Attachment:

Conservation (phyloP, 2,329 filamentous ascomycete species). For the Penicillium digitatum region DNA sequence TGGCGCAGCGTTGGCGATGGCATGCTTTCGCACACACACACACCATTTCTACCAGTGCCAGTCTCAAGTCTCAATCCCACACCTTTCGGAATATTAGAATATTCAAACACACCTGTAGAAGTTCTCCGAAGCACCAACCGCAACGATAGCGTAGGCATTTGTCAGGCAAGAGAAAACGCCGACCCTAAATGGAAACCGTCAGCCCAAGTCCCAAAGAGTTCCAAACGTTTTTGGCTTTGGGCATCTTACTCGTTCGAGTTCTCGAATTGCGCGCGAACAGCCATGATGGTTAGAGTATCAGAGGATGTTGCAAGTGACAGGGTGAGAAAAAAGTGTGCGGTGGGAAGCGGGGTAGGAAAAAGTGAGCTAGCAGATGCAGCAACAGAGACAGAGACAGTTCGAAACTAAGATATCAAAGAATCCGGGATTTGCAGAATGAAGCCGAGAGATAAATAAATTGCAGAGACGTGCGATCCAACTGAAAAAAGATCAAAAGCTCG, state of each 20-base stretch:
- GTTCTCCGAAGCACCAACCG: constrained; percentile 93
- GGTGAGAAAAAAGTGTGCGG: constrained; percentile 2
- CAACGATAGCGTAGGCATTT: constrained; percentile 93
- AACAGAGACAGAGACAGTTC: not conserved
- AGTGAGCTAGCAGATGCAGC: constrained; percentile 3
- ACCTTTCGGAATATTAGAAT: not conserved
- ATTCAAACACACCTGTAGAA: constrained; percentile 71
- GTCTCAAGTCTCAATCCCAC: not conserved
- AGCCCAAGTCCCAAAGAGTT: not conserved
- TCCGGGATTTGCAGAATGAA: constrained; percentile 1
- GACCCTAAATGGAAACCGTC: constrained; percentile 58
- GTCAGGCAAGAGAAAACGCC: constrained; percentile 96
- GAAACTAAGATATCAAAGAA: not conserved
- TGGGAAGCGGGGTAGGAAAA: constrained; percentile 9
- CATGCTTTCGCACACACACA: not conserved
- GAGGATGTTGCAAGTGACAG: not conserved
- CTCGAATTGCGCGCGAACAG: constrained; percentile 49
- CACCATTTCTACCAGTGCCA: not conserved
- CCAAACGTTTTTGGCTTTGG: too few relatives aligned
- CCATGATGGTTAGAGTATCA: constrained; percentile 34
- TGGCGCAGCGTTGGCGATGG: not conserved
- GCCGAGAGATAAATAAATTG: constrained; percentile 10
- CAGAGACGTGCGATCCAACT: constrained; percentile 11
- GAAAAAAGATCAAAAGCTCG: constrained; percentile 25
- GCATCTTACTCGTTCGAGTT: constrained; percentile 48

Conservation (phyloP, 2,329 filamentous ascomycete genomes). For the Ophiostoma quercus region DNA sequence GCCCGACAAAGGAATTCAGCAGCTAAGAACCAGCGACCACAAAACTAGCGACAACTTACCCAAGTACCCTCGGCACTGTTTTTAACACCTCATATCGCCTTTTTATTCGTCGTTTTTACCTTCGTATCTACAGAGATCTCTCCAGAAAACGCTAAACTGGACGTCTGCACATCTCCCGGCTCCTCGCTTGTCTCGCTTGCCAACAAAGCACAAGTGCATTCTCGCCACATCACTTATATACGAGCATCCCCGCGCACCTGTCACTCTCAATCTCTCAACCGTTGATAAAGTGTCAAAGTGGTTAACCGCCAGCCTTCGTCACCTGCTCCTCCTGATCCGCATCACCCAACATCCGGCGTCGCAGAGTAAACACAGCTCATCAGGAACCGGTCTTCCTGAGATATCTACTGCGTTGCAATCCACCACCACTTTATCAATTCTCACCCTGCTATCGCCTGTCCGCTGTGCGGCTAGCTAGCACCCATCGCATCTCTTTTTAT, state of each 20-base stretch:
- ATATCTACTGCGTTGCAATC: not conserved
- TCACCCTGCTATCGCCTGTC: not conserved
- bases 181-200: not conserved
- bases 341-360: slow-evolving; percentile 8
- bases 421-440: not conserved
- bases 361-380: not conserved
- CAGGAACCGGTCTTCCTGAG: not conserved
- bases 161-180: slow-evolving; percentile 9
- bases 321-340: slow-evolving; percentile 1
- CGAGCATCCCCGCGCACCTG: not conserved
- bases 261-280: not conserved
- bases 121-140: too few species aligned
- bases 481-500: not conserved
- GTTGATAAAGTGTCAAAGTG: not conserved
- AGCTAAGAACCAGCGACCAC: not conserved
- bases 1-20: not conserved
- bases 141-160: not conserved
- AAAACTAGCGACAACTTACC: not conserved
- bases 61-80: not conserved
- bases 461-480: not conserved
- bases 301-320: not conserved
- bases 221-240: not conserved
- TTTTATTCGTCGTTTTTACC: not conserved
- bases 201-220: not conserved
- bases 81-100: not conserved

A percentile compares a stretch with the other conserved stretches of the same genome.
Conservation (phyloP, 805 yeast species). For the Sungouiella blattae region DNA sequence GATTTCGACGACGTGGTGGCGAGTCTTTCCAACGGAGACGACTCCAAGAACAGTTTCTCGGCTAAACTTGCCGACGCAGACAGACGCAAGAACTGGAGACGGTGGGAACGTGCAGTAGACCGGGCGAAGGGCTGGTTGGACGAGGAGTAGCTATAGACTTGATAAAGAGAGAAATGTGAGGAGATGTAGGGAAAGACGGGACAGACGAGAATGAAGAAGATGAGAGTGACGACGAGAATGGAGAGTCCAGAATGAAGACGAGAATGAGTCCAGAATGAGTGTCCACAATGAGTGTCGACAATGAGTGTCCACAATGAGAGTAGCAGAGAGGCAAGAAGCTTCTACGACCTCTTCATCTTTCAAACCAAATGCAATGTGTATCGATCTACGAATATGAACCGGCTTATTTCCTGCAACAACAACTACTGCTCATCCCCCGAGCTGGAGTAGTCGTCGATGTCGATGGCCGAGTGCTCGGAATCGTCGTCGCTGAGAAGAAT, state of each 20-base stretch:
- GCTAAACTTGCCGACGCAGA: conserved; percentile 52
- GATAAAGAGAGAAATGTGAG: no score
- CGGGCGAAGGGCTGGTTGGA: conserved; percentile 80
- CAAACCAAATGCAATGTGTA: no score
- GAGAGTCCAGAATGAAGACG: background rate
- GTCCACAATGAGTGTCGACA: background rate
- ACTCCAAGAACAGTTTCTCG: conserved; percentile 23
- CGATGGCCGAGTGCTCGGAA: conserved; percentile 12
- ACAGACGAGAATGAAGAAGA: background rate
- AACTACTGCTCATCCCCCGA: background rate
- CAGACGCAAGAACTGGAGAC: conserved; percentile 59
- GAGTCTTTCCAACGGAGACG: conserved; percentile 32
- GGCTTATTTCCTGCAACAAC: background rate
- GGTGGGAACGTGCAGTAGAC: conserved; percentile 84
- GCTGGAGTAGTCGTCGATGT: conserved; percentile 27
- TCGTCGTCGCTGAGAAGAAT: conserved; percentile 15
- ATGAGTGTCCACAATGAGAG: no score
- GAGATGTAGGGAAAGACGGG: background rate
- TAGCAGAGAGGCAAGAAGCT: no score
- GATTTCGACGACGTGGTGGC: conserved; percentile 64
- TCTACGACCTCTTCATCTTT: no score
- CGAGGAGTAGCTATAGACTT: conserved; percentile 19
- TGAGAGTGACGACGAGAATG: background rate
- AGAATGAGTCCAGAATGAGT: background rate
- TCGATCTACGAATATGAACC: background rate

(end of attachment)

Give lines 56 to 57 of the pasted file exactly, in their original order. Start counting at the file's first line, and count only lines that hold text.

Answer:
- GATAAAGAGAGAAATGTGAG: no score
- CGGGCGAAGGGCTGGTTGGA: conserved; percentile 80